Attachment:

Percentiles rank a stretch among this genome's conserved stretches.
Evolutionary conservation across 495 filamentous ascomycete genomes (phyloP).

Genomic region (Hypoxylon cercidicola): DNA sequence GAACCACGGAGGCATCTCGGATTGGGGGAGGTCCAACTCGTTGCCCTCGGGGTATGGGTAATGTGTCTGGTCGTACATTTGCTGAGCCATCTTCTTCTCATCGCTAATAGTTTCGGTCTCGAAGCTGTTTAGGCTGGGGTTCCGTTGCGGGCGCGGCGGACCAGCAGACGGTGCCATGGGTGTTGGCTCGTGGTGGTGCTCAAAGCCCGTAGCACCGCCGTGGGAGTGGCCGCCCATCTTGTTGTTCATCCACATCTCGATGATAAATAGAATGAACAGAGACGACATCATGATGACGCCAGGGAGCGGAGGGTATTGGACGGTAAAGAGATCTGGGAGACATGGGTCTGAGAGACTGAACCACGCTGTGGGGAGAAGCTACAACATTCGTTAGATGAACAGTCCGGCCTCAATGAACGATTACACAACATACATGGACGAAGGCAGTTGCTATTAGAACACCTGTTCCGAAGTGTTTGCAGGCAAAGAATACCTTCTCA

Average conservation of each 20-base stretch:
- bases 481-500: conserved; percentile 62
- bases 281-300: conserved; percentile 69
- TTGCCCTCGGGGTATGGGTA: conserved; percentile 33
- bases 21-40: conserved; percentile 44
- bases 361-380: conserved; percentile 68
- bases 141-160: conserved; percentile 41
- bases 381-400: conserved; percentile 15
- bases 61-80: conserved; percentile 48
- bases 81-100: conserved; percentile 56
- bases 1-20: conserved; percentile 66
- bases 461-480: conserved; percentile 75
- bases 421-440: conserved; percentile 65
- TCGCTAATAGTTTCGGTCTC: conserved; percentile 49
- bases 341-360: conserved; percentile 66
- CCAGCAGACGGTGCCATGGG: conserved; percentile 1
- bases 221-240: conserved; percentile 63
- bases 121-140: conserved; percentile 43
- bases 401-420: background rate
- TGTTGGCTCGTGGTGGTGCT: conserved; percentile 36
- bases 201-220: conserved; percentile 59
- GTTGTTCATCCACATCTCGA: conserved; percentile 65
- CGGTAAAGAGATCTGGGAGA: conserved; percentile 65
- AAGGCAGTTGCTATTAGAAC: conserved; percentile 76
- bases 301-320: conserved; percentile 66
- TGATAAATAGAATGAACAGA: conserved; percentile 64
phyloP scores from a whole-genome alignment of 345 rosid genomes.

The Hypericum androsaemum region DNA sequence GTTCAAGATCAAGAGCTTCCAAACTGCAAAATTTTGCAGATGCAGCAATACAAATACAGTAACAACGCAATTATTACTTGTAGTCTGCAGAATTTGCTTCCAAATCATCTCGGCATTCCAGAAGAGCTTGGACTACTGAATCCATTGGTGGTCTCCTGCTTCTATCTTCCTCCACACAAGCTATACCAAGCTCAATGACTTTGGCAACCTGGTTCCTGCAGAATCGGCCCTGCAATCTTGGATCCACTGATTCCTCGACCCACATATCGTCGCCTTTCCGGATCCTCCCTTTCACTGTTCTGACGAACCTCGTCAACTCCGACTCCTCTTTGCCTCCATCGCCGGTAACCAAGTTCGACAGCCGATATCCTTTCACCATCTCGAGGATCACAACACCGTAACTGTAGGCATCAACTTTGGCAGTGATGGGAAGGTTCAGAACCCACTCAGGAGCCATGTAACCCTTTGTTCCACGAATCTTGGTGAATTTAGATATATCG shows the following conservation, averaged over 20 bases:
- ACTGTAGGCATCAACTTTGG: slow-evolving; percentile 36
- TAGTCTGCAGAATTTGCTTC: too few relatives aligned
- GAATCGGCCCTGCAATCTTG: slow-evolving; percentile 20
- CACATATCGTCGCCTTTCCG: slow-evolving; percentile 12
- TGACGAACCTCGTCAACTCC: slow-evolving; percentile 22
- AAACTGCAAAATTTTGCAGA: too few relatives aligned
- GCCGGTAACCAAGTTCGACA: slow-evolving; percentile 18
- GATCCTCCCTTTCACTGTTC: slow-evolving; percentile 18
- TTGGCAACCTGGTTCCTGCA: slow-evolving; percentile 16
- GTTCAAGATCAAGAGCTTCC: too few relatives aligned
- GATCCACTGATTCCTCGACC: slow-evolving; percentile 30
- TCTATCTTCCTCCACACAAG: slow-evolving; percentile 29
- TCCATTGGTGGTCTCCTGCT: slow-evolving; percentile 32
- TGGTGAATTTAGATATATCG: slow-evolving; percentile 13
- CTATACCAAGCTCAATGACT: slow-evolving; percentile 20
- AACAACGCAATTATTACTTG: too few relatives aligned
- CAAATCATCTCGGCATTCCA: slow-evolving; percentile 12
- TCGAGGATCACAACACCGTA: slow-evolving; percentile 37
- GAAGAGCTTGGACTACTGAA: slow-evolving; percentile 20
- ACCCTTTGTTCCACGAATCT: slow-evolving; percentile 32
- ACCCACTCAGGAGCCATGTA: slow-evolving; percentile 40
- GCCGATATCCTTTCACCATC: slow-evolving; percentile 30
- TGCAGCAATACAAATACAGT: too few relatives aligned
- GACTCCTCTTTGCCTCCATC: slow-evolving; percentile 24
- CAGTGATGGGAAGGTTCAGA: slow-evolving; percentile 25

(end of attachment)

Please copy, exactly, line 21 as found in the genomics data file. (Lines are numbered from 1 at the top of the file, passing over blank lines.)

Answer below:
- bases 121-140: conserved; percentile 43